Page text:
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The Summer Institute in the Arts & Humanities

Faculty - 2008 Summer Institute

Media and the Senses

Seventh Annual Summer Institute in the Arts and Humanities
An Intensive Introduction to Scholarly Research for Undergraduates

June 23 – August 22, 2008

 

Carrie Bodle

Visiting Lecturer, School of Art, University of Washington, Seattle,cbodle@u.washington.edu

Carrie Bodle is a visual and sound artist whose work has led her to investigate sound in the context of visual art, representation and the transformation of site, history, and memory, and collaborations between contemporary artists, scientists, and technologists.  She has taught studio classes in Video Art and Contemporary Art Practice in the University of Washington School of Art. For the purposes of the Summer Institute, Carrie will focus on engaging students in the production, experience, and critical experimentation with artwork informed by media and the senses. 

Ron Krabill

Axel Roesler

Assistant Professor for Interaction Design, School of Art, University of Washington, Seattle, roesler@u.washington.edu.

Axel Roesler , Interaction Design at the Division of Design, School of Art: Roesler’s research interests include perspective, navigation, and narrative and how these play out in the human-centered design of new forms of interactive experiences in complex socio-technological settings. H e co-taught Humanities 204 with Phillip Thurtle: “ The Role of Perspective in History, Science, and Design,” which was a Danz Course in the Humanities and, among other things, asked undergraduates to consider how digital media inform how we see ourselves and others . For the purposes of the Summer Institute, he will focus on the role of design in human interaction.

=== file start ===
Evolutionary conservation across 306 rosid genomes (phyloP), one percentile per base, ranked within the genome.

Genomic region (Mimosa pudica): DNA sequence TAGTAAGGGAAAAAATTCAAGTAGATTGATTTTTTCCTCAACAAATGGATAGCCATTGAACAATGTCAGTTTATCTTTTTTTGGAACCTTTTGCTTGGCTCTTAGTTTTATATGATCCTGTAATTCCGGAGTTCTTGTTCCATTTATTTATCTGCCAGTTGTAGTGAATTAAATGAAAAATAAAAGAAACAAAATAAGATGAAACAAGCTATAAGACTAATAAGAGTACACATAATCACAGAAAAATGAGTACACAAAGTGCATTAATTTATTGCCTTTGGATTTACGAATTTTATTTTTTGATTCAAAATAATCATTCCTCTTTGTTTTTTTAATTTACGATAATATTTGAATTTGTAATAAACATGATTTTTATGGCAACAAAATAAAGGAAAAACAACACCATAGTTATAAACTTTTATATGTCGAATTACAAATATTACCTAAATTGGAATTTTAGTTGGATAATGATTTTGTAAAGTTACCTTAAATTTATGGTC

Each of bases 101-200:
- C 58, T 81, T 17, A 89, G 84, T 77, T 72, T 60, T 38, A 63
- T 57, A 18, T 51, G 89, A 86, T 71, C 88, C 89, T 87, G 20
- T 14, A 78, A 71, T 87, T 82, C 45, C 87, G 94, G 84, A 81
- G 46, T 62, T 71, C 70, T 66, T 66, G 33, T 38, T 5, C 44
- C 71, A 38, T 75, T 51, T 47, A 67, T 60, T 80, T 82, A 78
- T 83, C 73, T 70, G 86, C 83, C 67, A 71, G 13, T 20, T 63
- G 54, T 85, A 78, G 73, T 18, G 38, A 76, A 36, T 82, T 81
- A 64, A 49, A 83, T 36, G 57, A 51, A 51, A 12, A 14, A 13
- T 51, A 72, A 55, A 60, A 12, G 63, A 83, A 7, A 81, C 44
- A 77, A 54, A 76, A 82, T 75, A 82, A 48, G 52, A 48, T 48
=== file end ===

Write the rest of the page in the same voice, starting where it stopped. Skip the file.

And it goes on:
Kari Lerum

Jentery Sayers

Graduate Student , English, University of Washington, Seattle, jentery@u.washington.edu.

Jentery Sayers is pursuing a PhD in English and has taught several composition courses at the University of Washington, Seattle. His research interests include the intersections of sound technologies with Anglo-American modernist literature, radio and culture, and his teaching promotes the production of digital media in the service of technological and academic literacy. Before entering graduate school, Jentery was a musician, and, alongside his scholarly work, he is a web designer. For the purposes of the Summer Institute, he will focus on sound’s role in articulating embodiment in digital media, theory, and literature.

Georgia M. Roberts

Phillip Thurtle

Assistant Professor in Comparative History of Ideas and History and Adjunct in Anthropology, University of Washington, Seattle, thurtle@u.washington.edu.

Thurtle has published work on information processing, genetics, digital media, and embodiment. As mentioned above, he co-taught a Danz Course with Roesler on “The Role of Perspective in History, Science, and Design.” For the purposes of the Summer Institute, he will focus on theories of embodiment and the role of information processing in the sciences, arts, and humanities.